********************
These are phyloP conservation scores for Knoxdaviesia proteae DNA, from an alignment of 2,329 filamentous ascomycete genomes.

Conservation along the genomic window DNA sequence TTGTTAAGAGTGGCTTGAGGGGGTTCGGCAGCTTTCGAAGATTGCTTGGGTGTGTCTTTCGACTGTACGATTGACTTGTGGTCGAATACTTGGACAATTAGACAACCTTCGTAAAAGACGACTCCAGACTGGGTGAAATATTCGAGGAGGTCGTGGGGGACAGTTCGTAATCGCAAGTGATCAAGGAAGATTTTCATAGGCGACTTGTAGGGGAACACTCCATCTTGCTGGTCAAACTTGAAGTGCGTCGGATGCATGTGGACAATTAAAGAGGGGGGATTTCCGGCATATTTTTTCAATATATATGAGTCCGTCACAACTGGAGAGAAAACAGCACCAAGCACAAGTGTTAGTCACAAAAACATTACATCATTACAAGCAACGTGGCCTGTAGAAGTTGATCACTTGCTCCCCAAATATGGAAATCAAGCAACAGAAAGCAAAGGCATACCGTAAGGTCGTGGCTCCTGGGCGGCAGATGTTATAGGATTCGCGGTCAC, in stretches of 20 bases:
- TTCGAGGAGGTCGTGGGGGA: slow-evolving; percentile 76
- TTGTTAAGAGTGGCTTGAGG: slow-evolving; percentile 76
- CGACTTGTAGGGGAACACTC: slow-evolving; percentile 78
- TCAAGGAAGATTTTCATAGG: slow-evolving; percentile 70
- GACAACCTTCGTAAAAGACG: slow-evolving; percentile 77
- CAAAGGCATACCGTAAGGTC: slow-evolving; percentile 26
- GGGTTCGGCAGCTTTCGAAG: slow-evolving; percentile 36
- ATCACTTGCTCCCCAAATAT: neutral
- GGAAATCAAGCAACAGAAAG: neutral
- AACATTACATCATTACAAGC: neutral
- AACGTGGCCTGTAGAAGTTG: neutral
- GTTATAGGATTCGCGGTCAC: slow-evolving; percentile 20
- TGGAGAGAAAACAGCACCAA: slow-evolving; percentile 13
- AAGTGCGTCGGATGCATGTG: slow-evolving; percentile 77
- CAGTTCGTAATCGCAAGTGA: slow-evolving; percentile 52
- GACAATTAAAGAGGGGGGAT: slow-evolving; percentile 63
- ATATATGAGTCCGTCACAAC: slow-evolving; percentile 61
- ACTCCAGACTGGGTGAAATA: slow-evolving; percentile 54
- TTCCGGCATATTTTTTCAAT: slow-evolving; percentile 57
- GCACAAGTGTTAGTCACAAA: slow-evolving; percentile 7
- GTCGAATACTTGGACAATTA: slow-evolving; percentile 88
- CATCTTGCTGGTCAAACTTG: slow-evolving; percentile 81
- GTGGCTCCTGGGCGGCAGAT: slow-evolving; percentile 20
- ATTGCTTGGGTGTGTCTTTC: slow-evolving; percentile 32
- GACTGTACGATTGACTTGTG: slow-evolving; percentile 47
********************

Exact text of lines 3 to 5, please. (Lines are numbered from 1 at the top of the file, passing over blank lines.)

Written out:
- TTCGAGGAGGTCGTGGGGGA: slow-evolving; percentile 76
- TTGTTAAGAGTGGCTTGAGG: slow-evolving; percentile 76
- CGACTTGTAGGGGAACACTC: slow-evolving; percentile 78